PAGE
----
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Jewish World Review
Feb. 23, 2007
/ 5 Adar, 5767
The Latino revolution
Dick Morris & Eileen Mc Gann
A revolution is underway among America's Latino population that will have profound implications for the future of American politics. Of the 41.3 million Hispanics in the United States today, 37 percent identify themselves as "born-again" or "evangelical." Just 10 years ago, the proportion that did so was about 15 percent. All told, there are now about 11 million Evangelical Protestant and 3 million Evangelical or Charismatic Catholic Latinos in the United States. In 1996, there were only 4 million.
This explosive growth in Evangelical religious affiliation among Latinos about 1 million converts annually portends huge changes for American politics. With the Latino population swelling from 22 million in 1990 to 41 million in 2004, any change of these proportions in the beliefs of Hispanic-Americans will have a momentous impact on politics.
Evangelicals, of any race or ethnicity, are fertile ground for Republicans and may provide a huge opening to swing the formerly Democratic Hispanic vote toward a more even-handed stance or even make it a core element of an emerging Republican majority.
I recently met with Rev. Sam Rodriquez, the leader of the national association of Evangelical Latino churches. He's a Republican dream: pro-life, anti-gay marriage, and a Bush voter. He notes that the growing religious faith and the increase in Evangelical enrollment particularly in the Pentecostal Church may presage a sea change in Hispanic political affiliations.
Unfortunately, the hostile reception immigration reform has received from the GOP side of the aisle in Washington is turning off the very voters the Repub licans can now, for the first time, hope to attract to their side. Based on a fear of Democratic domination of the Hispanic vote, Republican insistence on barring the way to citizenship and voting rights for undocumented or illegal immigrants may drive these very potential Republican supporters back into Democratic arms.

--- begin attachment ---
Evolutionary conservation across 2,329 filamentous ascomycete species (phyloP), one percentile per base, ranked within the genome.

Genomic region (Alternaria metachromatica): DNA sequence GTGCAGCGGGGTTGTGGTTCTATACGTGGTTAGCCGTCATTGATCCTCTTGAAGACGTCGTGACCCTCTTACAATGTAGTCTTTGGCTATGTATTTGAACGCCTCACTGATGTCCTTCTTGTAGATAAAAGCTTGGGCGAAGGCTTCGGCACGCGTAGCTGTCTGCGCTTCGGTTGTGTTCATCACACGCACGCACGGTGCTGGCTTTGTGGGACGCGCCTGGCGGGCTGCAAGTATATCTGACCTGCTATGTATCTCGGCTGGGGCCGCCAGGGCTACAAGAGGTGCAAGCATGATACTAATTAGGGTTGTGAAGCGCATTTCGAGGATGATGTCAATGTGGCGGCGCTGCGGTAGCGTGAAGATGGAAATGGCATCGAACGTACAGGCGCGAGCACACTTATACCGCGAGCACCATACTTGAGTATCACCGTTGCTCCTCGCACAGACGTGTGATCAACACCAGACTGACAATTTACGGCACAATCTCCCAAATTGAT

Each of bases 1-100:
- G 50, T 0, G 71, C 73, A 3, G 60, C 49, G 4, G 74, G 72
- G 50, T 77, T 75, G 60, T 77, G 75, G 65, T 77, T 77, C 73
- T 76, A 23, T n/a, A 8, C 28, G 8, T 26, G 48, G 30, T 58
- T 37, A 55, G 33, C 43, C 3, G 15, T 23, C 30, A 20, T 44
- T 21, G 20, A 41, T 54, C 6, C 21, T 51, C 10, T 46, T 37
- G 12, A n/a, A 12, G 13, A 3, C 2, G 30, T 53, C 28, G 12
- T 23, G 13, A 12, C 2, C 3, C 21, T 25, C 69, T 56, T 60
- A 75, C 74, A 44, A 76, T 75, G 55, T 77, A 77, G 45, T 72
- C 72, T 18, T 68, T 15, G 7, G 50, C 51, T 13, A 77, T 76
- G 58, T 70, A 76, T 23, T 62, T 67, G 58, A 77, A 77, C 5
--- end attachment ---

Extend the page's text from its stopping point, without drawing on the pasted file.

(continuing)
The Latino population is clearly the jump ball in American politics. While now only 8 percent of the registered voters but 14 percent of the population the Hispanic vote is going to swell in the coming decade and tip the 50-50 balance now prevailing between the two parties. Red states like Texas, Arizona and Florida may become sharply and suddenly blue when Hispanic voting reaches its full potential among those currently here, not to count those who will come in the future. Texas, for example, is now a majority-minority state in population. Its GOP affiliation is an artifact of the past if the Hispanic vote goes Democratic.
But the fervent religiosity and increasing support for Evangelical positions and thinking among Hispanics may be the saving grace for the GOP if they let it happen. According to the Rev. Rodriquez, half of Evangelical conversions among American Latinos occur in their home country; half take place after they enter the United States. The handwriting is clearly on the wall traditional Catholicism is on the wane among America's Hispanics. Can Democratic affiliation be similarly in danger?
In 2000, Gore carried America's Hispanics by 30 points. But Bush's ardent cultivation of the Latino vote paid off in 2004 and Kerry carried them by only 10 points. However, the best efforts of Republican congressmen like Tom Tancredo (R-Colo.) succeeded only in driving Latinos back into the arms of Democrats: They voted Democratic in 2006 by 47 points.
It's time for the Republican Party to start thinking of its future and embrace the basic tenets of immigration reform to win the inevitably increasing proportion of the U.S. vote cast by Hispanics.
It is pure folly to say that we will force 11 million people back across the border in order to obtain legal entry. Such a forced population movement would be unparalleled in American history and would be reminiscent of German-Polish-Russian forced migrations during the years right before, during, and after World War II.
Immigration reform calls for an earned path to citizenship that most Americans can and should support. If Latinos work, pay taxes, do not commit crimes, and learn English for several years, they should be able to become citizens. These requirements are not applied to any other immigrants and are due penance for illegal entry into the United States.
It's time Republicans awakened to the politic al opportunities of Evangelical Hispanic conversions and got with the program.
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